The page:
The Martyrs Julian, Marcian, John, James, Alexis, Demetrios, Photios, Peter, Leontios, Maria the Patrician, the Protospatharion ("Sword-Captain") Gregory and Others
Commemorated on August 9
The Martyrs Julian, Marcian, John, James, Alexis, Demetrios, Photios, Peter, Leontios, Maria the Patrician, the Protospatharion ("Sword-Captain") Gregory and Others suffered for holy icons in the year 730 under the Iconoclast emperor Leo the Isaurian (717-741). The emperor deposed the holy Patriarch Germanos (715-730) from the patriarchal throne and sent him off to prison, raising up onto the patriarchal throne the iconoclast Athanasias (730-753). By decree of the emperor, all icons were to be confiscated from homes and churches and then destroyed. At Constantinople from the time of the holy nobleborn emperor Constantine the Great (324-337) there was over the so-called "Copper Gates" a wonderworking icon of the Saviour, wrought from copper. The emperor and heretic-patriarch Anastasias gave orders to seize this icon. The gathered crowd became outraged at this sacrilege. And in the crowd was the Patrician Maria, a woman of illustrious family, who with many others rushed to the ladder and pulled it from the wall to keep the soldier from touching the icon. The ladder came down, and the soldier standing on it fell to his death. This occurred on 19 January 730. The Protospatherion ("Sword-Captain") Gregorios and the Martyr-Nun Theodosia (Comm. 29 May) also took part in the defense of the icon. Learning of this, the emperor gave over to death a multitude of the faithful – the names and number of which are known only to the Lord. The Protospatherion Gregory also received a martyr's death. But there are known some of the Orthodox among those – Julian, Marcian, John, James, Alexis, Demetrios, Leontios, Photios and Peter – who were locked up in prison and kept there for about 8 months, each day being beaten with 500 blows; in these torments they remained alive by the power of Christ and bravely endured their sufferings. By order of the emperor were burnt with red-hot iron and their heads cut off. Saint Maria the Patrician, who had not been locked up in prison, learning about the approaching executions, voluntarily accepted a martyr's death. The bodies of the martyrs were buried in a pelagic (seashore) area near the church of the holy Mary Theodore and were uncovered unperished 139 years later.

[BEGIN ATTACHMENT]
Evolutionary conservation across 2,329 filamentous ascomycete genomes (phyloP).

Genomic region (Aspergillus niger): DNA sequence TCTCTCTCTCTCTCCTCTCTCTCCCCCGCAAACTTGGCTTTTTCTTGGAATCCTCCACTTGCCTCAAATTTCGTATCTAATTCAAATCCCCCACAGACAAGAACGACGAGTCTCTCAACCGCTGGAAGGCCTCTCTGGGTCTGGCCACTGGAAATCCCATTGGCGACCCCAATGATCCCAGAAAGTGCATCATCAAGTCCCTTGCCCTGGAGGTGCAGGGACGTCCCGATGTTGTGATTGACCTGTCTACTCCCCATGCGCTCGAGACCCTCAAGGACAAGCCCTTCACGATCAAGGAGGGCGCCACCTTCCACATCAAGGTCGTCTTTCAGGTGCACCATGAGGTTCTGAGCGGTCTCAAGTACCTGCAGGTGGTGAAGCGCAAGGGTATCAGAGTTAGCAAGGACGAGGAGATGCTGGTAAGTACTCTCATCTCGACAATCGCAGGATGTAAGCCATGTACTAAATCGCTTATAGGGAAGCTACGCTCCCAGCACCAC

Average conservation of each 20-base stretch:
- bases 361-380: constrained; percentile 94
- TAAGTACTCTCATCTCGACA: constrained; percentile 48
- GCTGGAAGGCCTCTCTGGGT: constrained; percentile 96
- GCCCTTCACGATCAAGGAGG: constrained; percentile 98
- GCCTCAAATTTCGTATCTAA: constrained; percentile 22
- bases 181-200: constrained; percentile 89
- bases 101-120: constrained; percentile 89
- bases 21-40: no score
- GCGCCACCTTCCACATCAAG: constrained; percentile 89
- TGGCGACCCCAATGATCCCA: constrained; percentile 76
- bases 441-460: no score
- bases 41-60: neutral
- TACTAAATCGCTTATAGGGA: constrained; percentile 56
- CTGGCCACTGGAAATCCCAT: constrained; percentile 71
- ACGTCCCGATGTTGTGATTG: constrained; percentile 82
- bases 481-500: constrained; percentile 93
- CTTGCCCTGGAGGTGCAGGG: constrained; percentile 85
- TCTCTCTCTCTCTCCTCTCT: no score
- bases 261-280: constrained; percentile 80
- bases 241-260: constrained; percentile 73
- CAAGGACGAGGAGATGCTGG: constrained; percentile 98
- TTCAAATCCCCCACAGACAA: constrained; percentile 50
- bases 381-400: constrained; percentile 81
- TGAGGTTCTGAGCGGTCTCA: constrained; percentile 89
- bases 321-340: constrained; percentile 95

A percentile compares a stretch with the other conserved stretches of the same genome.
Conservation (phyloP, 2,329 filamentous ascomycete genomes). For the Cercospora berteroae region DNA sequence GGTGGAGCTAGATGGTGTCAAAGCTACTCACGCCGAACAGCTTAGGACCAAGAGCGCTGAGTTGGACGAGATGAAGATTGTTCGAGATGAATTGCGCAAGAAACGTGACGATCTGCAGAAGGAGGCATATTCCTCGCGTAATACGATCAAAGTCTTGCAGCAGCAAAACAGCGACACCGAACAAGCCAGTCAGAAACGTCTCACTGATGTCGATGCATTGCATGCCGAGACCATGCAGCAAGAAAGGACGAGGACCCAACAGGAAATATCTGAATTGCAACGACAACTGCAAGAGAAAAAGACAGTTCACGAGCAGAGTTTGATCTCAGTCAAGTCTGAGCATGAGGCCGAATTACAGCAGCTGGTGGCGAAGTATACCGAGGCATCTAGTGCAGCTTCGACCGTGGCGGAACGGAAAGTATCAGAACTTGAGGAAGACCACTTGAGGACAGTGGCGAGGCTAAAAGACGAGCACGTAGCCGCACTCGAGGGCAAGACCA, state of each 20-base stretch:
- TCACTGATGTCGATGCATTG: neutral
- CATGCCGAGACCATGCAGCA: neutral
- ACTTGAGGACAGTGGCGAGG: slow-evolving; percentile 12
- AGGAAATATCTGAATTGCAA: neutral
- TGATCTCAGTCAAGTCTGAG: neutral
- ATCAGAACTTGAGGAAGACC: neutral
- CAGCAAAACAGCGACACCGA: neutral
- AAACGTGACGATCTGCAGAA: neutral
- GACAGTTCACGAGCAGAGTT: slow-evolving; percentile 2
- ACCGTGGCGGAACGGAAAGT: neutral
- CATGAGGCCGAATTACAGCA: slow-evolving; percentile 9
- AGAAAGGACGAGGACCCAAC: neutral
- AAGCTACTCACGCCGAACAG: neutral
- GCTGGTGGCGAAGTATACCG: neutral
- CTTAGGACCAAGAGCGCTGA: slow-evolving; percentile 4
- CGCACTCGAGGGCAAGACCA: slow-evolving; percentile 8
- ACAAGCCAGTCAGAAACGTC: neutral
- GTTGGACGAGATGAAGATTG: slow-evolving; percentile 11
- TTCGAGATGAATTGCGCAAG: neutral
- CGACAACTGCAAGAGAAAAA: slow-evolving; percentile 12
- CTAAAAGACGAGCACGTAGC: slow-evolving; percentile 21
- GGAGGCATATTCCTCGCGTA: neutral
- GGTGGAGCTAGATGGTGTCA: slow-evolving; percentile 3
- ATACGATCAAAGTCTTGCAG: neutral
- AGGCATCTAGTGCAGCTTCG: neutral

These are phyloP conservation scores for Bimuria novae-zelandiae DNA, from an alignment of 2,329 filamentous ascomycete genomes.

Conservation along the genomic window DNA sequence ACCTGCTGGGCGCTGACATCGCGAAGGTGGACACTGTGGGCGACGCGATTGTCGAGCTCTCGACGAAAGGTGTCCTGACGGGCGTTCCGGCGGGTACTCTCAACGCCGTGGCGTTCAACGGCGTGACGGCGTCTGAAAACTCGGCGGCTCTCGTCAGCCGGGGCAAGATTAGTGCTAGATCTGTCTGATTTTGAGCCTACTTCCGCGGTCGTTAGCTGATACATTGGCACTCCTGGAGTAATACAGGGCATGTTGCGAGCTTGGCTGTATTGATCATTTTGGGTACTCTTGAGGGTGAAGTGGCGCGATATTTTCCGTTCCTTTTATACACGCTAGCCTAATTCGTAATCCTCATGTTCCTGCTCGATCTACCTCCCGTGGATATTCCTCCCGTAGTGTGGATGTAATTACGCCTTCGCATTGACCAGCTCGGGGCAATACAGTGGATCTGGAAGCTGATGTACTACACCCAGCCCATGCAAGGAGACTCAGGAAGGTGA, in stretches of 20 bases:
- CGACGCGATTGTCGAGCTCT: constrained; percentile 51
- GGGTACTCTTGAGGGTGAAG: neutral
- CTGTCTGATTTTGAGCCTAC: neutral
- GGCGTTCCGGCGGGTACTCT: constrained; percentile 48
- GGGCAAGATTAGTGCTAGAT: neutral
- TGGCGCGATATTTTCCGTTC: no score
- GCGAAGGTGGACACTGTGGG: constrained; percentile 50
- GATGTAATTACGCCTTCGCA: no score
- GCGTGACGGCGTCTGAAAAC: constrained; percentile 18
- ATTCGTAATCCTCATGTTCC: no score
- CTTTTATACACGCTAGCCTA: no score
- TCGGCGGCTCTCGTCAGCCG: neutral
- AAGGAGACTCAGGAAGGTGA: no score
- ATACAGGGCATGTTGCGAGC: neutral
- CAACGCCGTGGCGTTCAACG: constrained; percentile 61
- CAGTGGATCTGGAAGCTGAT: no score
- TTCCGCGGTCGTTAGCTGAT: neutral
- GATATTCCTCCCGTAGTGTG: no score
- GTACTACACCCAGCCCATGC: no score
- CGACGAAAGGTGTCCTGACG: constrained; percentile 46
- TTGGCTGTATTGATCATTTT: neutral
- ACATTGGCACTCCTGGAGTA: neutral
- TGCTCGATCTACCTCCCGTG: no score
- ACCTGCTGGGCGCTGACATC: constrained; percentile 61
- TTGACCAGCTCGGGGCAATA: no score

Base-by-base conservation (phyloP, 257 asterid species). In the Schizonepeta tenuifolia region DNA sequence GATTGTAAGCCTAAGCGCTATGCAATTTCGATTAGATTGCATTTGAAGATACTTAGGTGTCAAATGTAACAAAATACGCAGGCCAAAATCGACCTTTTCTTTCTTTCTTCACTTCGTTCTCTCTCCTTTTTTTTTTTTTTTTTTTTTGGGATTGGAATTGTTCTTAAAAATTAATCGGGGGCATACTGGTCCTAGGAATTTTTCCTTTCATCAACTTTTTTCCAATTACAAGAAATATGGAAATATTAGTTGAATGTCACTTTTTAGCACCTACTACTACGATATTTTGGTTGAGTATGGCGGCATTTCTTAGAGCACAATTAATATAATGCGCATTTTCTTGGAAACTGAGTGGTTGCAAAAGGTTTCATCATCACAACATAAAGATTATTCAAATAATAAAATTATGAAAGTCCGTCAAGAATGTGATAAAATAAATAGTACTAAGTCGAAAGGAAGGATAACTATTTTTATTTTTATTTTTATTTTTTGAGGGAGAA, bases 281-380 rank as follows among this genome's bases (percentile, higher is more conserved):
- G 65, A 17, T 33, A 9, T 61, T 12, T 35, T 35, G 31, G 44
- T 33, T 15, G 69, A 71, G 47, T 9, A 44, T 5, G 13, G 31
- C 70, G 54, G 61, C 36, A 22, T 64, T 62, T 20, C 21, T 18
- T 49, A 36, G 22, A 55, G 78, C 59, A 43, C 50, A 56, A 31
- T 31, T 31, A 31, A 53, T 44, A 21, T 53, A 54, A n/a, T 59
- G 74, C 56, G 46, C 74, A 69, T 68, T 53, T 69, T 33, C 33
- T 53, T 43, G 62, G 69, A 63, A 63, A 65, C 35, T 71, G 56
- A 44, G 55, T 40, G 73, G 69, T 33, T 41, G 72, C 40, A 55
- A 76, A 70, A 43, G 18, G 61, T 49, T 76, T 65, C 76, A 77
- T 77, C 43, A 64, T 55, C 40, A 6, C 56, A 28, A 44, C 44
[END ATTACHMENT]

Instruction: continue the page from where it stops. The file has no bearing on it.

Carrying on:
© 1996-2001 by translator Fr. S. Janos.